Brennan Manning – a Roman Catholic priest – tells the story of the time during the 70’s that he was living in a monastery in New York. It seems that while living there he had numerous millionaire friends who enjoyed his company and would invite him out. He recalls on one occasion being invited to a swank restaurant and a Broadway play. During the intermission, he and his friends went out for some fresh air and engaged in a rather highbrow conversation regarding the play.
June 2013 Voice of the Patron Newsletter
Sermon: Pentecost V RCL C – "Do not weep!"
Soon after healing the centurion’s slave, Jesus went to a town called Nain, and his disciples and a large crowd went with him. As he approached the gate of the town, a man who had died was being carried out. He was his mother’s only son, and she was a widow; and with her was a large crowd from the town. When the Lord saw her, he had compassion for her and said to her, “Do not weep.” Then he came forward and touched the bier, and the bearers stood still. And he said, “Young man, I say to you, rise!” The dead man sat up and began to speak, and Jesus gave him to his mother. Fear seized all of them; and they glorified God, saying, “A great prophet has risen among us!” and “God has looked favorably on his people!” This word about him spread throughout Judea and all the surrounding country.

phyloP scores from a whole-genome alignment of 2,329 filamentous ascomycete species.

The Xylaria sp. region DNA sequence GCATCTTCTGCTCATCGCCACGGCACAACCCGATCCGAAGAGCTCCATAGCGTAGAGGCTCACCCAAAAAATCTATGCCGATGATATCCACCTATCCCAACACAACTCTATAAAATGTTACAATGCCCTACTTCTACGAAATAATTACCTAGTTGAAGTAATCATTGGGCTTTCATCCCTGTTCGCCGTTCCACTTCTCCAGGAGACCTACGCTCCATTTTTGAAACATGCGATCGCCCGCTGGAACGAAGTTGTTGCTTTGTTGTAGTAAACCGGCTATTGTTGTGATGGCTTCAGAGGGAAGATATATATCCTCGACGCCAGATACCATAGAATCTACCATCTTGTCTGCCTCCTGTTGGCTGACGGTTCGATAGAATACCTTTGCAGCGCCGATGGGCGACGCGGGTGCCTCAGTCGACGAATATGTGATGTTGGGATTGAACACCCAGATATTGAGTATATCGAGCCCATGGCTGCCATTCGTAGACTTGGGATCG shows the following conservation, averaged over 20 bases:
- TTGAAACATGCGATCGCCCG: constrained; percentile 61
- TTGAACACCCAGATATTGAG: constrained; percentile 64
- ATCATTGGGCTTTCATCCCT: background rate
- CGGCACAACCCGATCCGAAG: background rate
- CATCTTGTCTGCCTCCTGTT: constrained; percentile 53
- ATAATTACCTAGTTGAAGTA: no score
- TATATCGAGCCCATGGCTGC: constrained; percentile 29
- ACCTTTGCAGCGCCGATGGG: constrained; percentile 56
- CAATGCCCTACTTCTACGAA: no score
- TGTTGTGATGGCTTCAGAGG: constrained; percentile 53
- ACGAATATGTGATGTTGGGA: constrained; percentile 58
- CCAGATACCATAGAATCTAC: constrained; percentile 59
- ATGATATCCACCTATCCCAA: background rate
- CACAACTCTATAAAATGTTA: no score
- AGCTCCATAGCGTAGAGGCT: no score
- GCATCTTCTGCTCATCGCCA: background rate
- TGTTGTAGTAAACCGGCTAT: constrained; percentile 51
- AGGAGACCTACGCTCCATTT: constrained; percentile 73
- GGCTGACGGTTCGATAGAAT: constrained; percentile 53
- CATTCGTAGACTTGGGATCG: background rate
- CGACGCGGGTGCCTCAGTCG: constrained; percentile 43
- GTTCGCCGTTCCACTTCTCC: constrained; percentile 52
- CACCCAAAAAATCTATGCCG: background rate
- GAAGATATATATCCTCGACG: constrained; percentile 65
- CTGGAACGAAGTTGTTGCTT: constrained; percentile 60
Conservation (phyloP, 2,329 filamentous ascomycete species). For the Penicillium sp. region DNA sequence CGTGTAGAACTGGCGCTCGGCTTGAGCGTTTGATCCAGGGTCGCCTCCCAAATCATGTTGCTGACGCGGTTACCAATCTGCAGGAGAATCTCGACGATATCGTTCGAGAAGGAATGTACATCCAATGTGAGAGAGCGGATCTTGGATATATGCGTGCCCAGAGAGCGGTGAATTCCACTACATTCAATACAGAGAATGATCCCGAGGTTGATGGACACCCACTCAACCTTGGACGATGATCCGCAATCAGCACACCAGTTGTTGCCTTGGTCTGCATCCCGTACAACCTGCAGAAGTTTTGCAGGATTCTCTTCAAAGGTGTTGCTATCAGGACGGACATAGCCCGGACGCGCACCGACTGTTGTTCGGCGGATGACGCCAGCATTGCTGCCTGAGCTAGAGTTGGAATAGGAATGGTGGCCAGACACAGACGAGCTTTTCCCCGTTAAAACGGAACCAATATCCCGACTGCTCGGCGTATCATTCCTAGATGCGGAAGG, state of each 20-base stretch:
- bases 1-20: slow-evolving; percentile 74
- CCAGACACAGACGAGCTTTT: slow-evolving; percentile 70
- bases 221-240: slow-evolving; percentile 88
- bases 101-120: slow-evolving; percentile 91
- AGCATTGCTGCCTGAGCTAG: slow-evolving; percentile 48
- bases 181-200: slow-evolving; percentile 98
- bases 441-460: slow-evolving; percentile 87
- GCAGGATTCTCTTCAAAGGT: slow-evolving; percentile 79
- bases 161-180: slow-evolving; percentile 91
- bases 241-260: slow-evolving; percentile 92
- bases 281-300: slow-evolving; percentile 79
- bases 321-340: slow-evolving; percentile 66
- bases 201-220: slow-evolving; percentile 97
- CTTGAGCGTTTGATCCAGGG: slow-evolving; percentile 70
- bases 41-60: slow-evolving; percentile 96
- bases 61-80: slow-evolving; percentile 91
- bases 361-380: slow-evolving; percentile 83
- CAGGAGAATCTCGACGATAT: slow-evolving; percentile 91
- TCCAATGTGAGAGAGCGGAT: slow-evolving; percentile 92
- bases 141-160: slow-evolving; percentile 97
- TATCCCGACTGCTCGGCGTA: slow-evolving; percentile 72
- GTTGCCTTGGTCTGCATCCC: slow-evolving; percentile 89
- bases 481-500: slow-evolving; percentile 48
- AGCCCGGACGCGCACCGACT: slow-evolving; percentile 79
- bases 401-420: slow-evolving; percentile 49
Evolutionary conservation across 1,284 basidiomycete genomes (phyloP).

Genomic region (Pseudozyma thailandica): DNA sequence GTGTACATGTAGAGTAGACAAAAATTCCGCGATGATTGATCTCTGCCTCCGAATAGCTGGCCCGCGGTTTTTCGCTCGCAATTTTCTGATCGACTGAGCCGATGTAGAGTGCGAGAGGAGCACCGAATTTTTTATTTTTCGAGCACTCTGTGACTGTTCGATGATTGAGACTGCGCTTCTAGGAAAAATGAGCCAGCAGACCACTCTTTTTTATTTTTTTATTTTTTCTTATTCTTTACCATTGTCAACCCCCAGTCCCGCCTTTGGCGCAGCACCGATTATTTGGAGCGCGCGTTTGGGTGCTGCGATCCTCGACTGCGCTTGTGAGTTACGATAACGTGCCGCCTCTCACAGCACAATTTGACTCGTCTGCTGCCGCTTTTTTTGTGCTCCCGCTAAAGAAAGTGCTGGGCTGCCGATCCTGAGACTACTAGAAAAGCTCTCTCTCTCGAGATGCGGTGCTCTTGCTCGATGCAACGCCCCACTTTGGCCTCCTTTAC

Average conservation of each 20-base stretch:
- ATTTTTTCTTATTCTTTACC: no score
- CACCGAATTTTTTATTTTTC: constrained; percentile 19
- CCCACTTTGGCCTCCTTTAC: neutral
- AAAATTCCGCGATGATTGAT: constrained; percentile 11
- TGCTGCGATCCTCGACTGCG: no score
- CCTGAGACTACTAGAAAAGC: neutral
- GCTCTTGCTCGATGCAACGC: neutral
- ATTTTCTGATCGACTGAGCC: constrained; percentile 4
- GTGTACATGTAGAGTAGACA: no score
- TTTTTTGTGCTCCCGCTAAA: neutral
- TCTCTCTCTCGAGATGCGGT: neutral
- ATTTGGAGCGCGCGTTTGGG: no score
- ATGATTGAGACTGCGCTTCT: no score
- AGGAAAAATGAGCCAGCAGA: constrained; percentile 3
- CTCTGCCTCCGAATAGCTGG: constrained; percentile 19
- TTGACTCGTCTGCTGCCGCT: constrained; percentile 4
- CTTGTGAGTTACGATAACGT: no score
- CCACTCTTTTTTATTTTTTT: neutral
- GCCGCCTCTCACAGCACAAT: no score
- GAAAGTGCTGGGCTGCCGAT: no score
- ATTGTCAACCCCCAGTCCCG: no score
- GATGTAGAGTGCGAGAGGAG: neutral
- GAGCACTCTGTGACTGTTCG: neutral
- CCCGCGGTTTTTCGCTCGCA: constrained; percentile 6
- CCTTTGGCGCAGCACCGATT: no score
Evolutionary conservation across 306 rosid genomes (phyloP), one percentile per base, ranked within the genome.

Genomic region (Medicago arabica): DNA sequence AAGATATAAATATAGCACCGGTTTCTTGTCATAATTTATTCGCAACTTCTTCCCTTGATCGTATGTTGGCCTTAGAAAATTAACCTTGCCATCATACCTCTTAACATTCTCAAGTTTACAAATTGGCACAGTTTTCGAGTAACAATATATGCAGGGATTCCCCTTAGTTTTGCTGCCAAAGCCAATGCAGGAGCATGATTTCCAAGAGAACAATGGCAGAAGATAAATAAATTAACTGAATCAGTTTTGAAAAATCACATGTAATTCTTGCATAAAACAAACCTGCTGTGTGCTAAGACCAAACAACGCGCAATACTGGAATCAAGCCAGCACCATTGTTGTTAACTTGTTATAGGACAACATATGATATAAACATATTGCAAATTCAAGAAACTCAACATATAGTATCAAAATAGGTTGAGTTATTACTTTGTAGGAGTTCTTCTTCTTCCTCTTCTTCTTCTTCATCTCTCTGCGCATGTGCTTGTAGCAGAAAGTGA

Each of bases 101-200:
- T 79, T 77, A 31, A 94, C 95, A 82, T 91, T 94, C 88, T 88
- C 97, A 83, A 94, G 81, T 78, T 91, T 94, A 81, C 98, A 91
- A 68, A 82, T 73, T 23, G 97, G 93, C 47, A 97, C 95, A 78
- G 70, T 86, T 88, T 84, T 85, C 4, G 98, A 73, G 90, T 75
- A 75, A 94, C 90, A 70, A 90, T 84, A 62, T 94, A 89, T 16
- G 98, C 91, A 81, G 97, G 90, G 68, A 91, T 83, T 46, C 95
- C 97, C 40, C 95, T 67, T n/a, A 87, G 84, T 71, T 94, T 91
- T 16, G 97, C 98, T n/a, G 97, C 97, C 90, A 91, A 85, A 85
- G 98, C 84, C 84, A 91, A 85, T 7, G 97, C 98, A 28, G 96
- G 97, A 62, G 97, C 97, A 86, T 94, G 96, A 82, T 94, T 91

Walking up to a department store’s fabric counter, an attractive young woman said, “I want to buy this material for a new dress. How much does it cost?”… “Only one kiss per yard,” replied the smirking male clerk…. Not to be taken back by the harassment, the woman said, “That’s fine! I’ll take ten yards.”… With expectation and anticipation written all over his face, the clerk hurriedly measured out and wrapped the cloth, then held it out teasingly, leaning forward to receive his “payment.”… The woman snapped up the package and pointed to a little old man standing beside her. “Grandpa will pay the bill,” she smiled.
I suppose we all experience disappointment to one degree or another everyday… it might be something as trivial as not getting what we ordered at a restaurant.. or something more serious such as a setback at work or bad news from the Doctor.. or even disappointment in another person…